After much criticism over the new school lunch regulations for your child's lunch menu, the USDA is finally listening to school administrators and making some changes.
Agriculture Secretary Tom Vilsack told members of Congress in a letter Friday the department will do away with daily and weekly limits of meats and grains.
WGEM spoke with numerous parents Monday who say while this is a small step, they are still happy to see the USDA listening to the needs of their children.
"I'm glad that they're lifting it giving them more hearty food, I didn't have a problem with the fruits and the vegetable adding more of that, I just had a problem with them not giving like you said, the breads and the grains that help to sustain them for the rest of the day," said Carmen Klauser.
Carmen Klauser is happy to hear about USDA's change of heart when it comes to, school lunch menu's, and her daughter, Eden couldn't agree more.
"I go home and I'm really hungry every day, so if I eat more at school then I won't be as hungry during the day after lunch still," said Eden Klauser, a freshman at Quincy Junior High School.
The New revised USDA rules will allow school lunch planners use as many grains and as much meat as they want, while still keeping salt and calorie limits the same, something QPS Food services Director, Jean Kinder, says will make a difference.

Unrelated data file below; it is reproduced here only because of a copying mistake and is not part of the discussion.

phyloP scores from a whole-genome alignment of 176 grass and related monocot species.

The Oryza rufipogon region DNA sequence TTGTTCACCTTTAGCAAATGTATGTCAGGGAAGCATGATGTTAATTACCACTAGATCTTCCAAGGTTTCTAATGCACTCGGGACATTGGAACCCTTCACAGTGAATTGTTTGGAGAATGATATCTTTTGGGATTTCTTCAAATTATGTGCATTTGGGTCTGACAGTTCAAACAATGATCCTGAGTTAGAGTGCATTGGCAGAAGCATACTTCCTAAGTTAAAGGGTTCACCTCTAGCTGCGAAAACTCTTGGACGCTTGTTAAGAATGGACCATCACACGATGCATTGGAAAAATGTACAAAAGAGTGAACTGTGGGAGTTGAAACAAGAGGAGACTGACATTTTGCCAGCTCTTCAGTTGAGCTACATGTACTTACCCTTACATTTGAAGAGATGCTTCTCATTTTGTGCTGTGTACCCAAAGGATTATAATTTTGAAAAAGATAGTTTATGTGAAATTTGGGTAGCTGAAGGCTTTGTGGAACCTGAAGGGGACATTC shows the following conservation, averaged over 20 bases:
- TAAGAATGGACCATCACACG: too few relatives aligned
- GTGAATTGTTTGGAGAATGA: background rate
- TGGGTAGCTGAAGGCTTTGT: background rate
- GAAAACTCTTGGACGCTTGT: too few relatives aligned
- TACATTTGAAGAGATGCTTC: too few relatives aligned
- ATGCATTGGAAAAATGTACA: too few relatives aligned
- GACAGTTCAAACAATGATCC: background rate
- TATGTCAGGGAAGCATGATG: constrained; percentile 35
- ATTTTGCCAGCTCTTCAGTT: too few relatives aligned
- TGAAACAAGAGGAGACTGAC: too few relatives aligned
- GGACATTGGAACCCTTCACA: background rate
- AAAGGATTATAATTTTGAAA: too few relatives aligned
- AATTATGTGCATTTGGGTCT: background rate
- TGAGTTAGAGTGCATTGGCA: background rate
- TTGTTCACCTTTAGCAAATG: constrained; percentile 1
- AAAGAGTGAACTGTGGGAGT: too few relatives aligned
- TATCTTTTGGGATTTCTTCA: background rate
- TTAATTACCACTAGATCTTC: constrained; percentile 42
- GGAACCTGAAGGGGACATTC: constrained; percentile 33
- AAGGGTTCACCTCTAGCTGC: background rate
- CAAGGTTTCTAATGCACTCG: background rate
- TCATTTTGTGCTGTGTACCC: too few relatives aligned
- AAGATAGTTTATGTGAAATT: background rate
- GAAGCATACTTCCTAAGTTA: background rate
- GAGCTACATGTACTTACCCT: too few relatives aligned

"I was never able to offer a cheeseburger to our 7th and 8th graders because the cheese on the burger put our meat over the limit, so now we might be able to do something like that."
While Kinder says the menu changes will be subtle, there's no telling if even more changes are to come.
"You'll see a little bit of flexibility, we don't know what's going to happen in 2013 and 2014 so it's all up in the air right now, how flexible they're going to be and how long they're going to be flexible," said Kinder.
If you're wondering what the calorie limits are per meal for your child here they are:
Grades K-5 are allowed 550-650 calories per meal.
Grades 6- 8: 600-700 calories per meal.
Grades 9 -12: 750-850 calories per meal.
Kinder says while these calorie limits are still hard to work with, the new lift on meats and grains is a step in the right direction.
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